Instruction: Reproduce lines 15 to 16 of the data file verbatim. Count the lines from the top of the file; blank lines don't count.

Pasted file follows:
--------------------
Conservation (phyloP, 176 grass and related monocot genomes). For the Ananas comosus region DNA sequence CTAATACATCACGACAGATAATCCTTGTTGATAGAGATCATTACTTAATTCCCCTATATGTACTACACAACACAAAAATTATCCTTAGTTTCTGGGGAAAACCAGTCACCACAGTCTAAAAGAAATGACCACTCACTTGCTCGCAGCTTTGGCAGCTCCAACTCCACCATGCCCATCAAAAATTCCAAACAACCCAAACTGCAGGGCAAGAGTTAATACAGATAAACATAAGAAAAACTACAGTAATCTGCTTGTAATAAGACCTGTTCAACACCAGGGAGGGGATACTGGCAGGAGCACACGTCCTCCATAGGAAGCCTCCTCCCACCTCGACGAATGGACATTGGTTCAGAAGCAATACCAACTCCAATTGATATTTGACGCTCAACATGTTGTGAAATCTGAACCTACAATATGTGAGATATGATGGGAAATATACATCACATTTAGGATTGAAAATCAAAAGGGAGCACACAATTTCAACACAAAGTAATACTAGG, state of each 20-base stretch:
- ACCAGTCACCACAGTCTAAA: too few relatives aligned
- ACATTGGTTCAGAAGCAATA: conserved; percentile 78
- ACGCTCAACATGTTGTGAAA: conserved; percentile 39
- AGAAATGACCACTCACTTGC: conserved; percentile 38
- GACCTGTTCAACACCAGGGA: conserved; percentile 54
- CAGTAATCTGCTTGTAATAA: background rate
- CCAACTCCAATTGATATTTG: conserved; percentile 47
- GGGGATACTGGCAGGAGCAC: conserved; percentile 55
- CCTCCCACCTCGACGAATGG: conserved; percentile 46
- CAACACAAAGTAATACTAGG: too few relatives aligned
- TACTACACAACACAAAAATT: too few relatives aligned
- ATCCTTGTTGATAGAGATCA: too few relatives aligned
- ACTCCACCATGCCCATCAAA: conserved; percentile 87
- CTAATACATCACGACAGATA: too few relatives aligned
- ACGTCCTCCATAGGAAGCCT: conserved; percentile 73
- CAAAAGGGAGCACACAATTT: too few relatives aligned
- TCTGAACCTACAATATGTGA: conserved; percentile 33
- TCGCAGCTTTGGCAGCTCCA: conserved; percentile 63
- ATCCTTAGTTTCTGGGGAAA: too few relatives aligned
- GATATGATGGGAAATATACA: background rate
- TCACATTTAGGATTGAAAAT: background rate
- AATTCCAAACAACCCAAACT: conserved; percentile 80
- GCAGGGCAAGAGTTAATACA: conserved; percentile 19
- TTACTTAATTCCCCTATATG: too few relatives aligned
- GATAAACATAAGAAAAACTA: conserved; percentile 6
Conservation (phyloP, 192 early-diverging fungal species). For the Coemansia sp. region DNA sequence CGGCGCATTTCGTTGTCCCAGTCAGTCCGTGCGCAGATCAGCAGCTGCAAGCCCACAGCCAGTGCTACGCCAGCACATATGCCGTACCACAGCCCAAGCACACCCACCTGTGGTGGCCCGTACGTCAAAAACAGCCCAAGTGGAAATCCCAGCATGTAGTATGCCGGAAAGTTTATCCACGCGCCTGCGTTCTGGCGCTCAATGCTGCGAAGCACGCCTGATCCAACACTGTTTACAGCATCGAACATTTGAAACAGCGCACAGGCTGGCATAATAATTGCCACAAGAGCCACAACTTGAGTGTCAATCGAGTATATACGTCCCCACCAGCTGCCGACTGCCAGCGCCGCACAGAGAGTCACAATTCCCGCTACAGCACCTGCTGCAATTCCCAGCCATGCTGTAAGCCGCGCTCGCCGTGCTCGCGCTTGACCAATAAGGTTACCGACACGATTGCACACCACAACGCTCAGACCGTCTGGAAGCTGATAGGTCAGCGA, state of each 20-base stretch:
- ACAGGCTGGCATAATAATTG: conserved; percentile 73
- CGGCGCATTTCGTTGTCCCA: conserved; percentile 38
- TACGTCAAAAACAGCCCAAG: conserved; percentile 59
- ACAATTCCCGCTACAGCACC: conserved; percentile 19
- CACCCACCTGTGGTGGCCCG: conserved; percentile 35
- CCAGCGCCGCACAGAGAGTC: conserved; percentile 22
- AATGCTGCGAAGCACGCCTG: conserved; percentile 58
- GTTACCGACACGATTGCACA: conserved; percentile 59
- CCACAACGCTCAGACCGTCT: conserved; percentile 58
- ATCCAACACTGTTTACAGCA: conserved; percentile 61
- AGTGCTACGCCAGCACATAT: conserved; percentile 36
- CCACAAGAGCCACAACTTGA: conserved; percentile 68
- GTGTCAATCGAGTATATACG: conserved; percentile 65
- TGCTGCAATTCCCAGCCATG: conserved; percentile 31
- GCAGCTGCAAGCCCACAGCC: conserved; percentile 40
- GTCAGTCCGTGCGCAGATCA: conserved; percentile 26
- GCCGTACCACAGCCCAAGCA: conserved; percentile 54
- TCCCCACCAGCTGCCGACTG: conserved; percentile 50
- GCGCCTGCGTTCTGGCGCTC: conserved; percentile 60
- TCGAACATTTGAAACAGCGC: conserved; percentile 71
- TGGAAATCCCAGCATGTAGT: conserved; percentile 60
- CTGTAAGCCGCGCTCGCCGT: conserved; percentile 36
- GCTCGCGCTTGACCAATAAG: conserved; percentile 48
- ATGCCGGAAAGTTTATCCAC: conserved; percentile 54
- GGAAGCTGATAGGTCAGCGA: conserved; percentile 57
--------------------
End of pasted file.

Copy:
- CTAATACATCACGACAGATA: too few relatives aligned
- ACGTCCTCCATAGGAAGCCT: conserved; percentile 73